Princeton University is pleased to announce the call for applications to the Fung Global Fellows Program at the Princeton Institute for International and Regional Studies (PIIRS). Each year the program selects scholars from around the world to be in residence at Princeton for an academic year and to engage in research and discussion around a common theme. The number of candidates hired will depend on the qualifications of the overall applicant pools. Candidates will be considered in three categories: (1) Postdoctoral research associates who received their doctorate from an institution outside of the United States and who, at the time of application, do not hold a tenure-track faculty appointment. (2)Early-career scholars employed outside the United States who have a faculty appointment, a professional research appointment, or are an established independent scholar in the designated theme of the program. (3)Senior scholars employed outside the United States who have a faculty appointment, a professional research appointment, or be an established independent scholar in the designated theme of the program. Early career and postdoctoral scholars will be selected to be in residence at Princeton for an academic year; senior scholars will be selected to be in residence at Princeton between three to ten months during the academic year. All candidates must be based outside the United States.
During the academic year 2020-21, the Fung Global Fellows Program theme will be “Thinking Globally.” How people have thought about the planet has informed the institutions, norms, and policies that have pulled it together and torn it apart. For centuries, ideas of free trade, human rights or global governance have framed cooperation and competition, order and disorder. Such ideas have also spawned border-crossing movements, from campaigns to end slavery to commitments to reduce carbon emissions. In turn, global thinking and action have often reinforced commitments to national ideas and efforts to curb global exchange. We will explore how ideas frame the understanding of interests and how the making of institutions yield commonness and conflict across and within borders. We also want to understand how these ideas and practices came into being through scientific networks, foundations, and think tanks. The Program will also examine rival world ideas that have challenged prevailing orthodoxies. Nowadays, with cooperative norms under challenge, global institutions under stress, and a century of guiding ideas about global convergence in doubt, we want to take a broad look at where these ideas came from, their effects, and the prospects for intellectual renewal or rethinking. The goal of the 2020-21 Fung Global Fellows cohort will be to explore the ways people learned to rely on or to reject strangers far away, as well as to imagine how global relationships came to be and could be different. We welcome applicants from all disciplinary and inter-disciplinary fields from the sciences to the humanities whose work addresses this set of themes in any historical period or world region.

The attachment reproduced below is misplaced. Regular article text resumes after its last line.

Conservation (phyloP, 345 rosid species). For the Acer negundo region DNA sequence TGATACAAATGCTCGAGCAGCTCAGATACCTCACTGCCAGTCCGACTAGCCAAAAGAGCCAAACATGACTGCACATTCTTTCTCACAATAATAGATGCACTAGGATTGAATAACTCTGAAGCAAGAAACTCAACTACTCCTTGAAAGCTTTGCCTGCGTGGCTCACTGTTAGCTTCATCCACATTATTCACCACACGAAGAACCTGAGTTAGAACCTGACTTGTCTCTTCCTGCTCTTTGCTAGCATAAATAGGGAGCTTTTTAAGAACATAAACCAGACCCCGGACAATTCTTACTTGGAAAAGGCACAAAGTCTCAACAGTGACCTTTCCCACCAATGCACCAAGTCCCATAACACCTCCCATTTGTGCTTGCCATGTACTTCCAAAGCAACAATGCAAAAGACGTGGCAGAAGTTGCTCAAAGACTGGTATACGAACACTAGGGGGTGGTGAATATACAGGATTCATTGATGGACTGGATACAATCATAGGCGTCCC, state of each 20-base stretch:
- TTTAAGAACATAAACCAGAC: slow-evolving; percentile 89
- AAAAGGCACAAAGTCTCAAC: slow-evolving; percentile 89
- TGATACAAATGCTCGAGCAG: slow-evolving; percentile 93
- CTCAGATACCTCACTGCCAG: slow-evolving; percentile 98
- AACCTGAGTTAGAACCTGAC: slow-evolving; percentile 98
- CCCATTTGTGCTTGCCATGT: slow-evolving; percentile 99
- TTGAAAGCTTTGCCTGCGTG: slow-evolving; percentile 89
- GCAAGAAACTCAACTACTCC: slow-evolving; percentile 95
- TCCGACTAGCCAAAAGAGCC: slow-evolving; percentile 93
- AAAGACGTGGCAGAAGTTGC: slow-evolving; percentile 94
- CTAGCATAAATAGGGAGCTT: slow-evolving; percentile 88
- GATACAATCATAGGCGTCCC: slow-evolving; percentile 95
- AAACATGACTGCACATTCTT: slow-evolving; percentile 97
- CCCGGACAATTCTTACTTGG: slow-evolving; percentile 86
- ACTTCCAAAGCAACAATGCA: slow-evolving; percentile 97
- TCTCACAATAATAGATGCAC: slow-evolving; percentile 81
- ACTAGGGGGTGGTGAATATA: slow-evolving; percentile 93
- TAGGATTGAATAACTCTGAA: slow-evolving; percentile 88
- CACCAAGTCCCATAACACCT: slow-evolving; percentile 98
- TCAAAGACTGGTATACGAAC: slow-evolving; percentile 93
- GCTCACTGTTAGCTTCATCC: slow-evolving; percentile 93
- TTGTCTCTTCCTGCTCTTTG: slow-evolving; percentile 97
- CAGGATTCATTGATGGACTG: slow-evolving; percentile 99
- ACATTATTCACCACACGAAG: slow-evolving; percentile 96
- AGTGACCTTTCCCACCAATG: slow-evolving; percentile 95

Applications are due on November 15, 2019. All candidates must reside outside the United States. To be eligible, post-doctoral applicants must have completed all requirements for their Ph.D. before July 1, 2020 but cannot have more than two years of postdoctoral experience prior to the start of the appointment, September 1, 2020. Early-career scholars must have received their Ph.D. or equivalent no earlier than September 1, 2010. Senior scholars must have received their doctorates before September 1, 2010, and have a record of scholarly accomplishment in the designated theme of the program. Fellowships will be awarded on the strength of a candidate’s proposed research project, the relationship of the project to the program theme, the candidate’s scholarly record, and the ability to contribute to the intellectual life of the program.
Princeton University is an Equal Opportunity/Affirmative Action Employer and all qualified applicants will receive consideration for employment without regard to age, race, color, religion, sex, sexual orientation, gender identity or expression, national origin, disability status, protected veteran status, or any other characteristic protected by law.
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About Princeton Institute for International and Regional Studies, Princeton University
Established in 2003, the Princeton Institute for International and Regional Studies (PIIRS) is Princeton University’s international and regional studies center — promoting research, learning and dialogue on world cultures and issues of global importance. The Institute provides funding and support for a wide range of programs and activities aimed at advancing understanding of international issues in global, comparative, societal and cultural perspectives and at fostering sustained interdisciplinary conversation in international and regional studies among Princeton faculty and students.